The Underrated Cincinnati Bengals

by Team Del Genio

Cincinnati lost the Super Bowl to the Los Angeles Rams, yet better game management by the head coach Zac Taylor could have made the difference in the Bengals pulling the upset and lifting the Vince Lombardi championship trophy. Running back Joe Mixon was not on the field for both of Cincinnati’s failed fourth-and-one opportunities. In hindsight, this looks like an inexplicable failure on Taylor’s part to put his best players in a position to succeed. 

Taylor would later say that Samaji Perine “deserved” the opportunity to be on the field in those situations. The Bengals’ players and fans (and bettors) deserved to have their best running back in Mixon be given the opportunity to get the one-yard necessary to continue the drive. Mixon averaged 4.8 yards per carry in the Super Bowl but was only given 15 rushing attempts in the game. Perhaps it is understandable why Taylor kept Perine on the field for their fourth-down attempt in the first quarter given his ball-catching skills. But for Taylor to not use a timeout to get Mixon into the game when the Bengals had a fourth-and-one on their final drive and about ten yards away from getting into placekicker Evan McPherson’s field goal range for a potential game-tying kick was simply inexcusable. That mistake might have cost Cincinnati the Super Bowl. 

Neither of the Super Bowl teams had impeccable credentials entering this game, yet observers that were discounting Cincinnati’s chances made a mistake by not focusing on their most recent run of games. After an embarrassing 41-16 midseason loss at home to in-state rival Cleveland, the Bengals followed that up with a hard-fought 26-23 loss at home to San Francisco. Cincinnati’s prospects did not look promising at that point, despite not many appreciating how impressive the close loss with the 49ers would like in hindsight. Since that loss to the eventual loser in the NFC championship game (who had beaten the Rams twice this season), the Bengals won six of seven games. The play of their defense has improved as they held five of those seven opponents to 21 or fewer points. They stymied Kansas City to just a field goal in the second half in both weeks 17 and in the AFC championship game.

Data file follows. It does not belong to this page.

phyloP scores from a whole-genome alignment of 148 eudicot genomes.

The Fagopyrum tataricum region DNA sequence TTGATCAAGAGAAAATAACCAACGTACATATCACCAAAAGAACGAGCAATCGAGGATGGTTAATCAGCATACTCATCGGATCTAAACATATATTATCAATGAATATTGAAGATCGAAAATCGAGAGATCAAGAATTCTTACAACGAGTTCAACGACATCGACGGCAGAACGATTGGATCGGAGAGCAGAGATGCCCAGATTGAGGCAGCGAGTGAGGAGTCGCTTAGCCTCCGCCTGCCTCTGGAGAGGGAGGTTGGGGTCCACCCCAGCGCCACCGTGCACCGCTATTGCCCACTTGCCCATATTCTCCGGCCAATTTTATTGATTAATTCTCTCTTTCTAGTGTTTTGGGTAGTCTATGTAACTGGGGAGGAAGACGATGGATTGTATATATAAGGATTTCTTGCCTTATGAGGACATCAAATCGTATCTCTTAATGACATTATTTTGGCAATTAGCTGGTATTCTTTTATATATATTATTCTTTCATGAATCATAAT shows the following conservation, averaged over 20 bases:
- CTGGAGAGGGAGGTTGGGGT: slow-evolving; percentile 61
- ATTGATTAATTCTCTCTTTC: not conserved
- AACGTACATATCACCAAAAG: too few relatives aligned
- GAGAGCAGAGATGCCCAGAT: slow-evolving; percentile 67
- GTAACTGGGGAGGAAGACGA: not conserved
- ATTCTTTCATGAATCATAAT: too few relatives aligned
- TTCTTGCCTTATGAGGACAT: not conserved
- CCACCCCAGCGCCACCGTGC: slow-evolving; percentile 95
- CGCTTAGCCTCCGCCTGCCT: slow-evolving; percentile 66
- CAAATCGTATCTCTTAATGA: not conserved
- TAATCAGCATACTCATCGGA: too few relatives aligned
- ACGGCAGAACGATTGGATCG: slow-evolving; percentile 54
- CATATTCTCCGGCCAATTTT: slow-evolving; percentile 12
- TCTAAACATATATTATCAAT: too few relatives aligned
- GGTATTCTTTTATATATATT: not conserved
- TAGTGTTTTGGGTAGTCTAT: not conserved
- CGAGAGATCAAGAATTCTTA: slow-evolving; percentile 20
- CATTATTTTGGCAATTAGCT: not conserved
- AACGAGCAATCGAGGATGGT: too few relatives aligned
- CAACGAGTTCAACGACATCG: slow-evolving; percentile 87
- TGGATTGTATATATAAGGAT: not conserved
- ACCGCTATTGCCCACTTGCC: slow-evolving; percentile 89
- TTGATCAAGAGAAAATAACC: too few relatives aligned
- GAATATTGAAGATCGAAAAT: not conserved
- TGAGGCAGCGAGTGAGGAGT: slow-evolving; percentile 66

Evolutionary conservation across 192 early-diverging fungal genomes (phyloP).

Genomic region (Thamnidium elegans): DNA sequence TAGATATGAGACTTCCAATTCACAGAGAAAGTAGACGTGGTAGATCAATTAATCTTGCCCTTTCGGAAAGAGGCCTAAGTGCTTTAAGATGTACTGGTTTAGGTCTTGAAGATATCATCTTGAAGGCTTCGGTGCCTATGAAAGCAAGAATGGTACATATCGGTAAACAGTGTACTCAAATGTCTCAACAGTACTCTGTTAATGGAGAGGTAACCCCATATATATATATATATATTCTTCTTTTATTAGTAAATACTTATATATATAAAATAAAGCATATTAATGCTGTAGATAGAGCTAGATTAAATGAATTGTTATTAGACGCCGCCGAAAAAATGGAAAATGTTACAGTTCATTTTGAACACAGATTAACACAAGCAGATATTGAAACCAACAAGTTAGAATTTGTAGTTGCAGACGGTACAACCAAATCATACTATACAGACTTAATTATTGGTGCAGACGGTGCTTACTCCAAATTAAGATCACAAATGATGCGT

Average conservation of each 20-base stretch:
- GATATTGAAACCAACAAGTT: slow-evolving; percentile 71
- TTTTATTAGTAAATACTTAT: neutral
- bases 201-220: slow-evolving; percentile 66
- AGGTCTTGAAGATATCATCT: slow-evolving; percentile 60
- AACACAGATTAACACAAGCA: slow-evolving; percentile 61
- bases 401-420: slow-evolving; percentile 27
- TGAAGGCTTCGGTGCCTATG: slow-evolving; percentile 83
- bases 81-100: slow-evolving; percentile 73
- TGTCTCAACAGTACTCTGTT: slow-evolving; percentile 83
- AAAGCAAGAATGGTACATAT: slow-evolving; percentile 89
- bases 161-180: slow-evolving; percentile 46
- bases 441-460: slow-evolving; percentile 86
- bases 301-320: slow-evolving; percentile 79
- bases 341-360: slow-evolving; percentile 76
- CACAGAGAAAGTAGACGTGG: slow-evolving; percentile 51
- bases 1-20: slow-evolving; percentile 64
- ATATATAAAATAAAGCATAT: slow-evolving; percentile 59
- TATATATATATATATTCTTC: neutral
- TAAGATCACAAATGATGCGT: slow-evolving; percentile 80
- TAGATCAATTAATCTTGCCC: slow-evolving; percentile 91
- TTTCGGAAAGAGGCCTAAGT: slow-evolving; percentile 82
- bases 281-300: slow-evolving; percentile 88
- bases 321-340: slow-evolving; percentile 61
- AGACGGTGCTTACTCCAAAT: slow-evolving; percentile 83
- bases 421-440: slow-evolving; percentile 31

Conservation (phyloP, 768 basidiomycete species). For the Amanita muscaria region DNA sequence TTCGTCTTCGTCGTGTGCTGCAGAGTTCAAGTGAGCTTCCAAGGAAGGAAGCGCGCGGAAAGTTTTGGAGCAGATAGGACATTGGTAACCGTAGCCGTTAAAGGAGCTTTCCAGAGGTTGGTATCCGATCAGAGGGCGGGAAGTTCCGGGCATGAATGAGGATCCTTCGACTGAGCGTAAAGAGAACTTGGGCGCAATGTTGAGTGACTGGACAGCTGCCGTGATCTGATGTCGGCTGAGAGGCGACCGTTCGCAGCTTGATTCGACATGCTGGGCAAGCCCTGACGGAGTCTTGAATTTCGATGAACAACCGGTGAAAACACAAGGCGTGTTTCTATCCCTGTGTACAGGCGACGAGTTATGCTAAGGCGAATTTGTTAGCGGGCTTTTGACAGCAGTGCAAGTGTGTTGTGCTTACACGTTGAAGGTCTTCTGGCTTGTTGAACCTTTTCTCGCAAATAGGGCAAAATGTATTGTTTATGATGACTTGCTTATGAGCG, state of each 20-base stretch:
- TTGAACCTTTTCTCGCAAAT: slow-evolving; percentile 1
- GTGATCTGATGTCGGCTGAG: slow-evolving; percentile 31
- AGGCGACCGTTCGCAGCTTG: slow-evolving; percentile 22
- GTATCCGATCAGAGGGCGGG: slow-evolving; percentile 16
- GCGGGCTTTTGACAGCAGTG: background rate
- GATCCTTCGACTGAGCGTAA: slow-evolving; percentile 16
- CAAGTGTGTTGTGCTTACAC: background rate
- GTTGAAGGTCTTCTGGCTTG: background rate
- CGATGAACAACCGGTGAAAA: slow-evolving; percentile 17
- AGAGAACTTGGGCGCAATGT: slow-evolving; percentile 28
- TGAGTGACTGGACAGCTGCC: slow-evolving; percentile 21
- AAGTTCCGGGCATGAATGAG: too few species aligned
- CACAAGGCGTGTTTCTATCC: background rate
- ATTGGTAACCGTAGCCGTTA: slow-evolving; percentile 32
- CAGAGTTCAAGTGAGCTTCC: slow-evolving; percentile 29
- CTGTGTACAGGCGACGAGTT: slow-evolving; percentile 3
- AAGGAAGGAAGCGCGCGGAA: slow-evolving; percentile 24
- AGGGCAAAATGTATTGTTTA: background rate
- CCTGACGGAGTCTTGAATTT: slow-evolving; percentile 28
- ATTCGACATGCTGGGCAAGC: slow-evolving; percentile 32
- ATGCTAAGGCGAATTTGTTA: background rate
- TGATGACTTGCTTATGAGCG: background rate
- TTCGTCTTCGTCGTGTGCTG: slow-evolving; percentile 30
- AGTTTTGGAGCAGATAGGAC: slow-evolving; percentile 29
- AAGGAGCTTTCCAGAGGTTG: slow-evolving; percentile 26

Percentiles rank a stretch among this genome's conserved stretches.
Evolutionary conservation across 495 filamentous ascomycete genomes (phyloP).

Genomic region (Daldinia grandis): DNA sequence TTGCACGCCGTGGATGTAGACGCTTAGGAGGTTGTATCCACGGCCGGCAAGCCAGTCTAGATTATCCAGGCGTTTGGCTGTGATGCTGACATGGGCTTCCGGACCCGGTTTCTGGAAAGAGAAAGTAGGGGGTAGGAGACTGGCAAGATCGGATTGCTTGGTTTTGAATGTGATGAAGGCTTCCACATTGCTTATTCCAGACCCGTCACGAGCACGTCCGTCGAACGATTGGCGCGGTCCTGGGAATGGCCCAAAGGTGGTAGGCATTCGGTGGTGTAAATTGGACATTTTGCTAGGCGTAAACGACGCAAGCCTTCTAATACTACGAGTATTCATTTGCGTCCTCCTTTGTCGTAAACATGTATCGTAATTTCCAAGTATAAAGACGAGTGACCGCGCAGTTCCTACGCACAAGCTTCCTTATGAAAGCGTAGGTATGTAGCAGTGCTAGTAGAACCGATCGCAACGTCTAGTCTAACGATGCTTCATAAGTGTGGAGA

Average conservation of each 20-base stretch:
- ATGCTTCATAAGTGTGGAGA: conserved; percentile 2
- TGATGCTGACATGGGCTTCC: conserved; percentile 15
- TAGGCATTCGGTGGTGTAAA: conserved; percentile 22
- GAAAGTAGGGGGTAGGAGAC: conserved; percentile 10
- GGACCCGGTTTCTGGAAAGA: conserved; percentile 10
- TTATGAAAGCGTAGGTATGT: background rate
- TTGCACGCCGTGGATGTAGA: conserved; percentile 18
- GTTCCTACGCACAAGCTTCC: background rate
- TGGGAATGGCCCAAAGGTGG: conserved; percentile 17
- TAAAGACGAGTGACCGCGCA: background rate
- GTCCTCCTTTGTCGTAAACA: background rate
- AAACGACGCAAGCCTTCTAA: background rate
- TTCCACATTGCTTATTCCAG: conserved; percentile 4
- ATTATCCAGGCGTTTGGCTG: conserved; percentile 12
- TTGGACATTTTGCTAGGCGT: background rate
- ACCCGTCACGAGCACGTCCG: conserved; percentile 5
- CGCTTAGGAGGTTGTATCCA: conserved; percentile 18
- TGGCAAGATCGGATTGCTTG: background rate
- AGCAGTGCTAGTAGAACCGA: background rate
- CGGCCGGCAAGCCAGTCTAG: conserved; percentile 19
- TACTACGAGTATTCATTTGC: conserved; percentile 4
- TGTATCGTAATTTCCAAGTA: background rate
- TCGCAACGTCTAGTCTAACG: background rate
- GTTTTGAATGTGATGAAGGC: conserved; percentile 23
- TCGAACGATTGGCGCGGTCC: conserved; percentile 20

In the playoffs, Cincinnati had six interceptions going into the Super Bowl. Their defense then faced Matthew Stafford who threw 17 interceptions this season with four returned for touchdowns. While much of the conversation in the two weeks before the Super Bowl included a coronation of Stafford in his first year out of Detroit, what was being forgotten is how different he would be treated if the Bengals had not dropped his errant pass midway through the fourth quarter in the NFC championship game which should have been his 18th interception of the season. Sean McVay only had Stafford throw 17 passes in their opening playoff game against Arizona. If Stafford had finally solved his interception problem, McVay did not seem to be convinced of this just a month before the Super Bowl. The Bengals found success in the second half against the Chiefs in the AFC championship game by relying on a three-man pass rush which allowed them to use eight defenders in pass coverage. One of the advantages of a pass defense like this is that it takes the power out of offensive head coaches like Andy Reid and now McVay since it is difficult for these masterminds to simply scheme out of the challenge. These defenses can be beaten, but it requires the quick-thinking skills of the quarterback. This had not been a strength for Stafford in his career.

Joe Burrow, on the other hand, was playing with the utmost confidence and seemingly pressure-free with his career still ahead of him. Cincinnati is well ahead of its rebuilding plan. Isn’t it interesting that six of seven-run going into the Super Bowl was about eleven months after Burrow suffered his season-ending knee injury last season? Burrow worked himself to be available to begin the year, yet doctors often claim it takes a full twelve months to fully recover from injuries like that. The Bengals' late-season surge coincides with that timeline. Cincinnati covered the point spread in nine of their eleven games against winning teams this season, with eight of those nine covers occurring in the second half of the season. The Rams covered the point spread in just three of their nine games against winning teams this season. Considering that the underdog has covered the point spread in eleven of the last eighteen Super Bowls since 2003, we expected that dog trend to continue with this improving Bengals team. 

Cincinnati was in a position to win the Super Bowl if only had Taylor better managed those final moments. Now the Bengals will go from the hunter to the hunted next season. Defending their AFC North title will be a challenge with four games against two of the best and most consistent franchises in the league in the Baltimore Ravens and the Pittsburgh Steelers with another two games against the very talented Cleveland Browns. Dan Marino made the Super Bowl in his second year in the NFL but was never able to get his Miami Dolphins back in the big game. Could Burrow suffer the same fate?

Good luck - TDG.

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